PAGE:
Lord's 1999 election campaign included a pledge to fulfill 20 election promises in the first 200 days of his government's mandate. While some of these promises were of a vague administrative nature, such as "reduce red tape," others were more specific. Perhaps the most controversial was the decision to eliminate the tolls on the new Fredericton to Moncton highway. Unpopular, the tolls had generated protest that dogged the previous Liberal government. Of all the promises Lord made during the campaign, this one proved the most difficult and the only one that he could not claim was completed within the "200 days of change." However, in March 2000, Lord's government removed the tolls and agreed to compensate the private road developer for lost revenue.
Perhaps Lord's most significant accomplishment has been the revision of New Brunswick's Official Languages Act. This followed a 2001 New Brunswick Court of Appeal decision ordering that measures be taken to ensure that New Brunswick's municipal governments and health care facilities provide sufficient bilingual services where warranted. Such reforms could have generated divisive controversy; however, Lord successfully engendered an all-party agreement and minimized public debate. The new measures were passed unanimously on 7 June 2002 amidst much ceremony. In a widely applauded but unprecedented move, Lord invited former Liberal premier Louis ROBICHAUD to attend and speak from the floor of the House.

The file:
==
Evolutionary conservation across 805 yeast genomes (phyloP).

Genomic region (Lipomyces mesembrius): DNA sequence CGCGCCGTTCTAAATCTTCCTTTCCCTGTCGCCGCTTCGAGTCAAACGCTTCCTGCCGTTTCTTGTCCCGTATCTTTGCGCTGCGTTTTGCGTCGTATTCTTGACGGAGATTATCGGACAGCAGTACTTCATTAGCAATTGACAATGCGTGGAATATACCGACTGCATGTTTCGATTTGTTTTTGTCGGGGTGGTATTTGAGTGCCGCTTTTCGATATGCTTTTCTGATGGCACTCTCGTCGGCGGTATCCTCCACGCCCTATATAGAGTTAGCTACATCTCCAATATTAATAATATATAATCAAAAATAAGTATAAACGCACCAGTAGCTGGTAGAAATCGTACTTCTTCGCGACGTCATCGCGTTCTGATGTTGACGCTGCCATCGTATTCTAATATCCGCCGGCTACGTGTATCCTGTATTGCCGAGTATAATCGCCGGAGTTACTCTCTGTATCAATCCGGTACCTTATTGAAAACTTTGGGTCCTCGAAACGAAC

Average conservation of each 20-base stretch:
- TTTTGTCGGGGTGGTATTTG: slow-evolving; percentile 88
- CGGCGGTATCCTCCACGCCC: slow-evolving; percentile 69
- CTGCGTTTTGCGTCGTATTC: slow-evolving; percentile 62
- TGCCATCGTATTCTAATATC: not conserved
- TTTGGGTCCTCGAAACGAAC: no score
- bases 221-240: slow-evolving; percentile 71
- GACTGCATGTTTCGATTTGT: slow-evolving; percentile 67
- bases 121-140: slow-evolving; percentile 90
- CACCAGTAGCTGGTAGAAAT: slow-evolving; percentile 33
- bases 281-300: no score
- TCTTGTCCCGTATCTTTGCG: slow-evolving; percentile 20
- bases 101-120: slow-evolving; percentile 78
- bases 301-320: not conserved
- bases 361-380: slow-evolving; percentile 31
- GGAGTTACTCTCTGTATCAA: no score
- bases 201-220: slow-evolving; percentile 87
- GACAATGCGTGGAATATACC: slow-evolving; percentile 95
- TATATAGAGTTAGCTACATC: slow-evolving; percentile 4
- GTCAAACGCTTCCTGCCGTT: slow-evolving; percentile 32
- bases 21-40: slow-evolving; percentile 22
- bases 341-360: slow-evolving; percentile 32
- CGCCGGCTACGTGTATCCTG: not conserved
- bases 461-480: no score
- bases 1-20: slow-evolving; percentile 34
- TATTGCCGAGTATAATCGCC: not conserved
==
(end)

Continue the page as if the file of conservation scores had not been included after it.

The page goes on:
Lord was succeeded as premier of New Brunswick by Liberal Party leader Shawn GRAHAM on 20 September 2006. Lord's youth, linguistic fluency, strong debating skills, political savvy and easy-going nature have attracted attention from both national media and PC insiders, who have wondered whether he would eventually seek the leadership of the Progressive Conservative Party of Canada.
Author DONALD DESSERUD